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Developing and advocating security industry standards have always been a big part of what the Security Industry Association (SIA) is all about. But we realize that we are not alone in these efforts, and many other organizations are working on helpful industry standards that may parallel or even contradict our efforts. This needs to change.

In the past, working with other standards organizations has meant that we at SIA have used our ANSI accreditation to help move the standards process along or give it more credibility. But we realize that this is no longer enough. There needs to be true harmonization of our efforts with the other standards-making bodies to avoid duplication of our efforts and confusing dual or even triple standards. The only thing worse than having no standard at all for something is having three standards for the same thing.

To that end, SIA recently approached two of our fellow standards-making organizations, ONVIF and PSIA, to ask them to join us in harmonizing our standards efforts. In order to clarify what this would mean, Steve Van Till, chairman of the SIA Standards Committee, wrote a white paper, “Harmonizing Standards within the Security Industry.” It is our hope that this paper will be the beginning of a true standards consolidation within the industry — not just for our three organizations, but for any organization that is developing standards or specs for the security industry.

The white paper, which can be viewed on the SIA website (, outlines four main principles that we believe are the cornerstones to true harmonization:

  1. Complementarity
  2. Shared Reference Architecture
  3. Common Data Definitions
  4. Harmonized Use Cases

Complementarity means making sure we are on the same page with other standards development consortiums so we are not all working on an identity management standard, for example, at the same time. SIA would like to take the lead in trying to map out areas where standards-developing bodies can create single standards for the industry.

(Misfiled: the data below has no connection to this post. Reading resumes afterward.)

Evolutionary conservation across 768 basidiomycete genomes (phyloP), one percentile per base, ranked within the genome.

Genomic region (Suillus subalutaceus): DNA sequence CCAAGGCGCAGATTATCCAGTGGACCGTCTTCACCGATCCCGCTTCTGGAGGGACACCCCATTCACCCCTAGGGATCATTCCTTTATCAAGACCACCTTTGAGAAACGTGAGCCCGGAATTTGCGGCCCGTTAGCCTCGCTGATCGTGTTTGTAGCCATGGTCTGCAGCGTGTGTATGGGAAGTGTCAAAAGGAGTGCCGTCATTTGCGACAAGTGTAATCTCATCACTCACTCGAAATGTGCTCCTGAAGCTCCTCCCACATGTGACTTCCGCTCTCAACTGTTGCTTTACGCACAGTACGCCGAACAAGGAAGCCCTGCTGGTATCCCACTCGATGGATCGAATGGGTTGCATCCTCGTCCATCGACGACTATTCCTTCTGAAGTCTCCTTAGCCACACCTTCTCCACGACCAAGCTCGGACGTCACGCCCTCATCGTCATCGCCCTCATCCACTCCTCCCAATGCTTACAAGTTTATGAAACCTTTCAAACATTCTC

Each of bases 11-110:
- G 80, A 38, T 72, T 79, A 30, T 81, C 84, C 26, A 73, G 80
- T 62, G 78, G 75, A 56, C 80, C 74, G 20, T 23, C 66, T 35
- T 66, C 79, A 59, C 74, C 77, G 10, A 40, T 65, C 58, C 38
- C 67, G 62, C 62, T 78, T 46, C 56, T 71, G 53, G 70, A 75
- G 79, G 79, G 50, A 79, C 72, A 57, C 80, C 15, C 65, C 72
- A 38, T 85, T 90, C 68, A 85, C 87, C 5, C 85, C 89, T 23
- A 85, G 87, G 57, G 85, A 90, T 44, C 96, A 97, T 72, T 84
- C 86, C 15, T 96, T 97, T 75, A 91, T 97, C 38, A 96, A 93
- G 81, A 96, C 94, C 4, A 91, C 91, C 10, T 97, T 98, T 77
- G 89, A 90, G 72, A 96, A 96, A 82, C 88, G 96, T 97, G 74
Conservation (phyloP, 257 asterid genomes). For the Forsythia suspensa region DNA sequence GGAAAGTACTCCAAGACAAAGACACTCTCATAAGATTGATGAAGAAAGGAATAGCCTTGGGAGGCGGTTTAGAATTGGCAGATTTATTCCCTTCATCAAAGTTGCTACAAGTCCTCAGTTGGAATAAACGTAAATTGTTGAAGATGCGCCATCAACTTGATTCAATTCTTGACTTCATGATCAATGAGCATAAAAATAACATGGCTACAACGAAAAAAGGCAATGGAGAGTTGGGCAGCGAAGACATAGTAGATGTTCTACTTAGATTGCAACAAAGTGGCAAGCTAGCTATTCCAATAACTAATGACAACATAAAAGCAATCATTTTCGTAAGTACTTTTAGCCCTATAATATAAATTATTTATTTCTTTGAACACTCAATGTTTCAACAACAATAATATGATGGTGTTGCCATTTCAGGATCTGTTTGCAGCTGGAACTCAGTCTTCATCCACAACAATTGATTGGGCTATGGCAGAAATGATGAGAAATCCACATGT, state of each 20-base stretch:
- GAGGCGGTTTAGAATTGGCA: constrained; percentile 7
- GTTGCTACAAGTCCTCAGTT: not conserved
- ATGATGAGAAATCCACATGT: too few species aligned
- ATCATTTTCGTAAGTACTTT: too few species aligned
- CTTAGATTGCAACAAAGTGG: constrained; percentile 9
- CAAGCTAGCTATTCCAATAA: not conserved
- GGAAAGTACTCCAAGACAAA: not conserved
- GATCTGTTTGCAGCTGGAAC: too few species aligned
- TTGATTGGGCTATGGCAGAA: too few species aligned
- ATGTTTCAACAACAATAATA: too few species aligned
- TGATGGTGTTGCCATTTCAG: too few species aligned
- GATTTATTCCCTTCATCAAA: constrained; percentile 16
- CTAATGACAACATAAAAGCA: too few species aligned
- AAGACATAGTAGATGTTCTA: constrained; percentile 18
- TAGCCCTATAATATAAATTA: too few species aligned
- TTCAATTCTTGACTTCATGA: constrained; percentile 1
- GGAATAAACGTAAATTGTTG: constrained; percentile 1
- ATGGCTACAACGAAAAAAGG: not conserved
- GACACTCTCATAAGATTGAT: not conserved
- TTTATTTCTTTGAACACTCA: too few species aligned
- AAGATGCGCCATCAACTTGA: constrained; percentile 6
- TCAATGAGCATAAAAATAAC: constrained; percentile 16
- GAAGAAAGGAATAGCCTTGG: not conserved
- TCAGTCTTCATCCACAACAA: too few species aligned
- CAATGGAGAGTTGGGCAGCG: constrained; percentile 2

Shared reference architecture is one of the key steps to achieving true harmonization. Similar to Windows on a computer, the architecture is the different families of action that the standard is being written for. When you install new software on your computer, you know where to go in Windows to perform similar tasks because the architecture is consistent. In physical security standards, we have our standards and others have different standards, but in order for someone to use these standards they need to know where to find things based on the type. With a consistent, shared reference architecture this will become intuitive no matter what organization the standard is issued from.

Common data definitions are another important step, and one that will need to be approached separately from the reference architecture. SIA’s vision for this is a series of common “data models,” or a collection of data elements that would be used as building blocks to create a standard where all of the language means the same thing across the board.

Use cases are defined events that are common for a particular security application. For example, in access control, if an authorized person wants to enter a facility with a visitor, what is the process within the system? Properly defining these across organizations is one of the most important steps in the standards process.

If these harmonization efforts can become a priority — not just for SIA but for all the security standards organizations — we feel the industry will benefit greatly. For example, the Federal Identity, Credential and Access Management (FICAM)Roadmap and Implementation Guidance is a recent government document that affects the way companies will do business with the federal government in the future. The physical security applications requirements established in this publication are driving the next generation of physical access control systems and how they interact with the rest of the enterprise. And since FICAM specifically references SIA/ANSI OSIPS standards in the recommendations for new federal security systems, it can only help if the related standards in our industry continue to be harmonized with this core set of requirements.